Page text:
Verdict: A fine addition to the "English country life" genre, and will thoroughly charm the Anglophilic reader, or any fan of witty slice-of-life commentary. If you like Bill Bryson's travelogues, give this one a try.
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Americashire is the story of an American woman married to a British man, who is persuaded to move to her husband’s country and finally ends up settling in a peaceful (but eccentrically British) village in the Cotswolds.
The story of their marriage, their move, the conflicts they survive and choices they make are interspersed with cheerful anecdotes about local events, interesting characters, and maps of local rambles suited to every possible circumstance (including “a walk to challenge your social preconceptions,” and my personal favorite, a “walk for when you’ve forgotten your pants”).
This is a lively and warmhearted commentary on rural British life, full of good humor and resilience. I admit to being a confirmed Anglophile myself, and the author’s description of the beauty of the English countryside in springtime made me homesick (for a “home” I’ve visited for all of two weeks, granted). The author’s descriptions and characterizations are deftly drawn, giving the reader a sense of vivid presence in the moment.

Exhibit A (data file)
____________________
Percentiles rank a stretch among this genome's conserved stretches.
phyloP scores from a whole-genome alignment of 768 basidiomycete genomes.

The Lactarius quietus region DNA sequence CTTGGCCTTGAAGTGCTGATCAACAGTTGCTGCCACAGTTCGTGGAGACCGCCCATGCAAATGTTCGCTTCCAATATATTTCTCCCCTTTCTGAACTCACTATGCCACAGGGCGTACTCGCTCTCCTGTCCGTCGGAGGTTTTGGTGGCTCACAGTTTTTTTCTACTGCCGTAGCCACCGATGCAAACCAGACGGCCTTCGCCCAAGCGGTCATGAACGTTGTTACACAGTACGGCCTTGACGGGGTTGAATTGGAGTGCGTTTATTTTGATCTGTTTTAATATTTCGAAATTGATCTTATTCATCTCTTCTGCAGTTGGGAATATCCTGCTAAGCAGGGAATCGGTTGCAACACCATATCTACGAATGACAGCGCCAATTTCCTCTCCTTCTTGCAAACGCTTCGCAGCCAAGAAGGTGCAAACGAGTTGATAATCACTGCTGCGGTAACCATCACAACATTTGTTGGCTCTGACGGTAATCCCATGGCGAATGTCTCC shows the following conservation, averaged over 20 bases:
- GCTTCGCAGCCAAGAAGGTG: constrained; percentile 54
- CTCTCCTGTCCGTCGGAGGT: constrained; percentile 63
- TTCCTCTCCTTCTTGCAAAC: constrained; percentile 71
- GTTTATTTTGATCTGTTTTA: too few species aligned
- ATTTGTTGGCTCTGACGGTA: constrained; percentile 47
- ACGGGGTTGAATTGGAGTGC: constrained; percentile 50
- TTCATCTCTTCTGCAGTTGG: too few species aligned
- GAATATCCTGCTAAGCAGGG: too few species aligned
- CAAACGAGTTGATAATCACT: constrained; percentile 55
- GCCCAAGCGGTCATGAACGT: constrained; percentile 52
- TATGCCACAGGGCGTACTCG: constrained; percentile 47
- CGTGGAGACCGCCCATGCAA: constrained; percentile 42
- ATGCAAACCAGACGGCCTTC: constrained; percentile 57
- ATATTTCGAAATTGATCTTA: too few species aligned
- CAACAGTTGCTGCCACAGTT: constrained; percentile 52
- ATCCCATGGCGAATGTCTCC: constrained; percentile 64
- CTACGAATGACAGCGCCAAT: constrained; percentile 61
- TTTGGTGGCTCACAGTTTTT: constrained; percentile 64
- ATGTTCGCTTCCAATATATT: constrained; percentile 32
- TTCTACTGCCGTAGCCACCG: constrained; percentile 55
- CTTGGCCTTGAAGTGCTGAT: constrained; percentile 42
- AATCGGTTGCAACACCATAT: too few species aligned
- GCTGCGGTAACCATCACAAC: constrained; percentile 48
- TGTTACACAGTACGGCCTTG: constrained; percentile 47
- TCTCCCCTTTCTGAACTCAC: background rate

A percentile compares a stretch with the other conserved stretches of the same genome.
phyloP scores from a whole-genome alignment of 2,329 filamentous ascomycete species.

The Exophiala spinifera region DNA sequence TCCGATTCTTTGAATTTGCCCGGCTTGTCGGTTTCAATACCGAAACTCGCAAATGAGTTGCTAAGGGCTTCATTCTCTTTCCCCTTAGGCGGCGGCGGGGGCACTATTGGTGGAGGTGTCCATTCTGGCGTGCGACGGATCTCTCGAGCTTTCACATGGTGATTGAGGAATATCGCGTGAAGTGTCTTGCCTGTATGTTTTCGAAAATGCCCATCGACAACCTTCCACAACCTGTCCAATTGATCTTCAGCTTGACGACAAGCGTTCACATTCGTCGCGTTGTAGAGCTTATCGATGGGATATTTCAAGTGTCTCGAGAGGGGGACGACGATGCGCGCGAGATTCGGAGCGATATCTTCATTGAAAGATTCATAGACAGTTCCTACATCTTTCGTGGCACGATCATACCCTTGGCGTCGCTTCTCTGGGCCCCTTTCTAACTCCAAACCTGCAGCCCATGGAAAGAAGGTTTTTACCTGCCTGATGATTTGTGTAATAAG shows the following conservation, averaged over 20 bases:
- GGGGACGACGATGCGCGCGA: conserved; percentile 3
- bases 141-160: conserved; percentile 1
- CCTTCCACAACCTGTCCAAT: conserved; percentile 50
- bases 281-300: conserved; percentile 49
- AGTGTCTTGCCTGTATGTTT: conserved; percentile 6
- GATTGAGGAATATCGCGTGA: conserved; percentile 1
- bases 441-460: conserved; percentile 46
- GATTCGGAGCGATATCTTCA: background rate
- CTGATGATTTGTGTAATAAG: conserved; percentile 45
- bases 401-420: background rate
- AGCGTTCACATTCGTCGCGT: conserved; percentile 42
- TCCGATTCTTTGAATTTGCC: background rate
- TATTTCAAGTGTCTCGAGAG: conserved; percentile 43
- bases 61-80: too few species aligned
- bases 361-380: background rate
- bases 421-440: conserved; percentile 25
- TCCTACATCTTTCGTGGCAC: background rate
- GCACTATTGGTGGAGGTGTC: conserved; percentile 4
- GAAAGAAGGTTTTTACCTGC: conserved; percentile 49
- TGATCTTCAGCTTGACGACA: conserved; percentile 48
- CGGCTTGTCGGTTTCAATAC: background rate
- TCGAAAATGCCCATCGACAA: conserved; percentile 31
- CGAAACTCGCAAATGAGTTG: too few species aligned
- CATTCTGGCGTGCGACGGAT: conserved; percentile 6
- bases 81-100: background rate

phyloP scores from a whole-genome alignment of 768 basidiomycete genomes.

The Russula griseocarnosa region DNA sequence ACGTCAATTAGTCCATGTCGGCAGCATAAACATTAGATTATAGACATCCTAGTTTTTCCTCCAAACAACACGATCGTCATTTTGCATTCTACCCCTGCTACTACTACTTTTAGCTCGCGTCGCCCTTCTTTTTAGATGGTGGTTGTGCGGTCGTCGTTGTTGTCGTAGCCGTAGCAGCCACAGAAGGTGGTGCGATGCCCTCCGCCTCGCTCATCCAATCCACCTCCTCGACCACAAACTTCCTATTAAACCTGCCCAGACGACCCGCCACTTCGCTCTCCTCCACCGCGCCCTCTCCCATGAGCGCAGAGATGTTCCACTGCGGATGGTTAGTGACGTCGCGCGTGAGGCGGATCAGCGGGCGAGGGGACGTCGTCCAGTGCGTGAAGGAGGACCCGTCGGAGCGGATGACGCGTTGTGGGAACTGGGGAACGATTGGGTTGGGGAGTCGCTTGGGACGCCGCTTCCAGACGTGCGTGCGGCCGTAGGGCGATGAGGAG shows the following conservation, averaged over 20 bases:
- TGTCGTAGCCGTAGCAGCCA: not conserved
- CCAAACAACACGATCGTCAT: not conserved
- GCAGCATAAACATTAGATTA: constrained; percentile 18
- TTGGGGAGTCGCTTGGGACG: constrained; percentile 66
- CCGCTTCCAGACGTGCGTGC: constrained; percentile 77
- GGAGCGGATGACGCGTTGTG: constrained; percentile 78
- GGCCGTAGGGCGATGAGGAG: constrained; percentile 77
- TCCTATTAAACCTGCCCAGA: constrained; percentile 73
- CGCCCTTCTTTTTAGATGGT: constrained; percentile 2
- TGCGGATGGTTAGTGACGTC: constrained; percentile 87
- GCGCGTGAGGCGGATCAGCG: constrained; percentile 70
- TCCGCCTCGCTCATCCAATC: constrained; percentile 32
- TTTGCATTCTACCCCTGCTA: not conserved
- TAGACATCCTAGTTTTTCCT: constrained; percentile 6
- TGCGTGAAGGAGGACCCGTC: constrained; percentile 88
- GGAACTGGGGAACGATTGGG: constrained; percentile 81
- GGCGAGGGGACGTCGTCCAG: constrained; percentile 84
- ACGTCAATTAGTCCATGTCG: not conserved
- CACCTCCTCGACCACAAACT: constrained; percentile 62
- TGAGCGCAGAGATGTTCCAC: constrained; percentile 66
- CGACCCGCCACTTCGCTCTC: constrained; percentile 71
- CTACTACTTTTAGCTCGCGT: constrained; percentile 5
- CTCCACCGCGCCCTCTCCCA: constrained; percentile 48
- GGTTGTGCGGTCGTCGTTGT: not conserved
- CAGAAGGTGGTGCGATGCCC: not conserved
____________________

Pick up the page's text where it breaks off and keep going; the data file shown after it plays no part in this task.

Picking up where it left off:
Richardson’s commentary on the village’s characters is witty and entertaining without being unkind, and her outsider’s perspective on local events comes across charmingly as half bemused anthropologist, half new kid eager to fit in. Against that colorful background, the author relates more serious events (arguments with her husband, battles with his recurrent depression, fears for her health, and worry over life changes) with wry humor and affectionate warmth.
The writing style is cheerfully tongue-in-cheek, so it is easy to be touched profoundly one minute and laughing out loud at a clever turn of phrase the next. The reader ends up feeling like an old friend invited over for tea, biscuits, and gossip.
Occasionally, the author seems a bit too detached, almost stereotypically the brash American commenting on quaint rural folk. However, she almost always catches herself in the process, poking fun at her own assumptions and preconceived notions.
This is a fine addition to the “English country life” genre, and will thoroughly charm the Anglophilic reader, or any fan of witty slice-of-life commentary. If you like Bill Bryson’s travelogues, give this one a try.
Reviewed by Catherine Langrehr for IndieReader